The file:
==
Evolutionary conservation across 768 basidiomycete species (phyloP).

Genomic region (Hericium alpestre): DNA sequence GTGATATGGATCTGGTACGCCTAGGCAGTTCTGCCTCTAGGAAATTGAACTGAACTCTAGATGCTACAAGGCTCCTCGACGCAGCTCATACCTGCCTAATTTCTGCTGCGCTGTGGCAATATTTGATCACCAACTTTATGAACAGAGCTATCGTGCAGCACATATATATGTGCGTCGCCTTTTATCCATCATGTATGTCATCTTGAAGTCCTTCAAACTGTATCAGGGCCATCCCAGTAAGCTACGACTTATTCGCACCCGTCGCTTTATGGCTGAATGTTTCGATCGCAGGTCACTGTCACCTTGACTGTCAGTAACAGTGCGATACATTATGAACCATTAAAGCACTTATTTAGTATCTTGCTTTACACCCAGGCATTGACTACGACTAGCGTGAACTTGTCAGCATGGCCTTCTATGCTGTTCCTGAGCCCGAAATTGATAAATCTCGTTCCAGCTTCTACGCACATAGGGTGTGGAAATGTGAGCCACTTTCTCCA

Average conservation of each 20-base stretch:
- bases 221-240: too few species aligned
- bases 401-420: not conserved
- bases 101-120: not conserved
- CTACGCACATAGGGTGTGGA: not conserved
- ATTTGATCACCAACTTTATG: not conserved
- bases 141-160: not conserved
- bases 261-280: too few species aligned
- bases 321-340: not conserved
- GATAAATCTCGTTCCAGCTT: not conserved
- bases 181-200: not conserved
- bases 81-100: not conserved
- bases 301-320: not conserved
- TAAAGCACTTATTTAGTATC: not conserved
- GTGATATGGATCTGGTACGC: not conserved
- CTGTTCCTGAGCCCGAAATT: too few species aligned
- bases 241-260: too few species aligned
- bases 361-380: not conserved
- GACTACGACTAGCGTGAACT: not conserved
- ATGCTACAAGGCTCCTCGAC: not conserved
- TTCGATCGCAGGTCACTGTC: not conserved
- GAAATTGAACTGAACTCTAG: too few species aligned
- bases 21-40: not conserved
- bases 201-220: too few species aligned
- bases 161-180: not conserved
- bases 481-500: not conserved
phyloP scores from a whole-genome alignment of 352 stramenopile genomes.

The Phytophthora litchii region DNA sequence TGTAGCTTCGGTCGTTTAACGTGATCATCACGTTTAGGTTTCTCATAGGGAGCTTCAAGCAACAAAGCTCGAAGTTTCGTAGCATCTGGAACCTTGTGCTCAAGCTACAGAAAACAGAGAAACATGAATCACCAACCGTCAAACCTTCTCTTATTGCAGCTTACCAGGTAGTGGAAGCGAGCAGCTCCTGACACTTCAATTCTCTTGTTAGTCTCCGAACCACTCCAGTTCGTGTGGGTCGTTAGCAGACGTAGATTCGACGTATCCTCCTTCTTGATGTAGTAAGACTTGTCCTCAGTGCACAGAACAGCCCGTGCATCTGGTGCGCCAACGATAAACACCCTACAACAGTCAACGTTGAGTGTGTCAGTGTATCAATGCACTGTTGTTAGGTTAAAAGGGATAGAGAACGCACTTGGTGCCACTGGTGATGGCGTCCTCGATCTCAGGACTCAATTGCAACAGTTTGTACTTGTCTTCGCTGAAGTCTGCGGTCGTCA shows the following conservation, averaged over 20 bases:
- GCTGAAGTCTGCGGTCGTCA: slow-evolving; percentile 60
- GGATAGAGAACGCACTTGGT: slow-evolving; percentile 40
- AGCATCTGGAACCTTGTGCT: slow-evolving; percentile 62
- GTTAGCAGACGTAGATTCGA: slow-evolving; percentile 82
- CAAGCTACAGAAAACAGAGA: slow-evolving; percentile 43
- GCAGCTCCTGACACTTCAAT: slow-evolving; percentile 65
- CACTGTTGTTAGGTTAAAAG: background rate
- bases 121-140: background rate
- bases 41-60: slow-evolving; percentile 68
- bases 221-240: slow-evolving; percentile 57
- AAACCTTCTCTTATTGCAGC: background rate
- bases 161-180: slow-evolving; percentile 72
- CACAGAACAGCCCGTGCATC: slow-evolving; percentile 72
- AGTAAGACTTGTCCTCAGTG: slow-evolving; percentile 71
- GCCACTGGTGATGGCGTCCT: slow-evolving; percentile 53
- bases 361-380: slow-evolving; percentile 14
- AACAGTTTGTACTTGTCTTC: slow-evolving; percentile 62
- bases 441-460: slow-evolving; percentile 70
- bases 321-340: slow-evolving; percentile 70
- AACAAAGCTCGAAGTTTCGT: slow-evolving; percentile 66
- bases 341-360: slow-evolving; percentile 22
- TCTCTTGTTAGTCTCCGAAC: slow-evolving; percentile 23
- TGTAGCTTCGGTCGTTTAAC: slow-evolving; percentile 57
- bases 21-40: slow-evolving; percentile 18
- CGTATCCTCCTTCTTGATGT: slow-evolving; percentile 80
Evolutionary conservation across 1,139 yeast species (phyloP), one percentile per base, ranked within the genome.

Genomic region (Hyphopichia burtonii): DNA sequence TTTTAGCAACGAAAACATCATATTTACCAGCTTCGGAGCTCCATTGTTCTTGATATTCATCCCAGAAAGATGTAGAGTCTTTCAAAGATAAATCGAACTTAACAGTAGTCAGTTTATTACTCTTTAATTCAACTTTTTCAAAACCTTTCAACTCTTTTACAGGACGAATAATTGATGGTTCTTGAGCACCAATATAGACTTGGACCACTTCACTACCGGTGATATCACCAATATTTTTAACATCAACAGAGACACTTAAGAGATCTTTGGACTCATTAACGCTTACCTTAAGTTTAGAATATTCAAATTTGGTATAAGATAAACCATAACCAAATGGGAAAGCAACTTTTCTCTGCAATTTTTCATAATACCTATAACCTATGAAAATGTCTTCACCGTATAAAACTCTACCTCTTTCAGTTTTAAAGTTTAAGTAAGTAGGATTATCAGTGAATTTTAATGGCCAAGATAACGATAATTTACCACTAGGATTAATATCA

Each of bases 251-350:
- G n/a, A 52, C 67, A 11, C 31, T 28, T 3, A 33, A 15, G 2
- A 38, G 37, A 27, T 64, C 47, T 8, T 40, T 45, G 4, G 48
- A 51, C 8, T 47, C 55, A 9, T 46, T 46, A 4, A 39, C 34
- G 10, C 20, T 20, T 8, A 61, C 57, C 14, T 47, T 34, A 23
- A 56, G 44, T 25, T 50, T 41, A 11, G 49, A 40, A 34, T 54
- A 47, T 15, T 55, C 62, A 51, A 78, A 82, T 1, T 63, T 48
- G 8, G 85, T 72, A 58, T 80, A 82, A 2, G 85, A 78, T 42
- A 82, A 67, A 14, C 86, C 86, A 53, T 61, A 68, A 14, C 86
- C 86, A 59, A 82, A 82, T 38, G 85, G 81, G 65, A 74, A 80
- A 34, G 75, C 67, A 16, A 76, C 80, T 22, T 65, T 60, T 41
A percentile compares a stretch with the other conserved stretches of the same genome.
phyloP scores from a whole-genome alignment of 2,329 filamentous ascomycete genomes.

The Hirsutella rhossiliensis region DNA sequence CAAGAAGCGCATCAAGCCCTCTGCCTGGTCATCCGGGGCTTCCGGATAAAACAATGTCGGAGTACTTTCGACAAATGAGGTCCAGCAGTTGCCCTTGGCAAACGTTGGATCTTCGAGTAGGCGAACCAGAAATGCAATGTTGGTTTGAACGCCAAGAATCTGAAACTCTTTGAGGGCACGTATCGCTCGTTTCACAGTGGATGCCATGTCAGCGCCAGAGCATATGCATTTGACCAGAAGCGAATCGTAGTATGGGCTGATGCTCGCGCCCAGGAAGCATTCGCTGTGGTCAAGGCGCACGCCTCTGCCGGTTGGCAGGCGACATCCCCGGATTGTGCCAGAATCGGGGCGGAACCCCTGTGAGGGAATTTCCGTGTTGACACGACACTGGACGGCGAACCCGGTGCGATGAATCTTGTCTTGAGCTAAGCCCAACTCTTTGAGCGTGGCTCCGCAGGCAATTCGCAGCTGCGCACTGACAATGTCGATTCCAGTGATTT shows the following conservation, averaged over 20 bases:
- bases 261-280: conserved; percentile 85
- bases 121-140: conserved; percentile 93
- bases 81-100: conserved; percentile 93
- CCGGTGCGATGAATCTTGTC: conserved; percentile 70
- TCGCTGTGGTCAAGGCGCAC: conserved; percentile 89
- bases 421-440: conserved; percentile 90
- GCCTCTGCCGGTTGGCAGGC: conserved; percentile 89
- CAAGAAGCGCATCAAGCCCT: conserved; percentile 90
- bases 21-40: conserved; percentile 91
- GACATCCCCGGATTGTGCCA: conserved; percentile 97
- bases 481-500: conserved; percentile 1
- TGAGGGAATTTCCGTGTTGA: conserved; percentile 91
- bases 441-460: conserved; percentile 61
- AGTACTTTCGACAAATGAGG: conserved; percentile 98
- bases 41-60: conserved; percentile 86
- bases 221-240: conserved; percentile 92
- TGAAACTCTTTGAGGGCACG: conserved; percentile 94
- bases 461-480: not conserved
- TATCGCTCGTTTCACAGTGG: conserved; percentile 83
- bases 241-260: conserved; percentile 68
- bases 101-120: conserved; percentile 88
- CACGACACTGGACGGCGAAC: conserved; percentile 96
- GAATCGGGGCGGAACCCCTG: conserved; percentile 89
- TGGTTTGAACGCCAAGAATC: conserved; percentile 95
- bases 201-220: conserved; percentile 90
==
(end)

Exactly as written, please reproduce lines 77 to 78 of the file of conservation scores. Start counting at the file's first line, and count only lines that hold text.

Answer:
- bases 421-440: conserved; percentile 90
- GCCTCTGCCGGTTGGCAGGC: conserved; percentile 89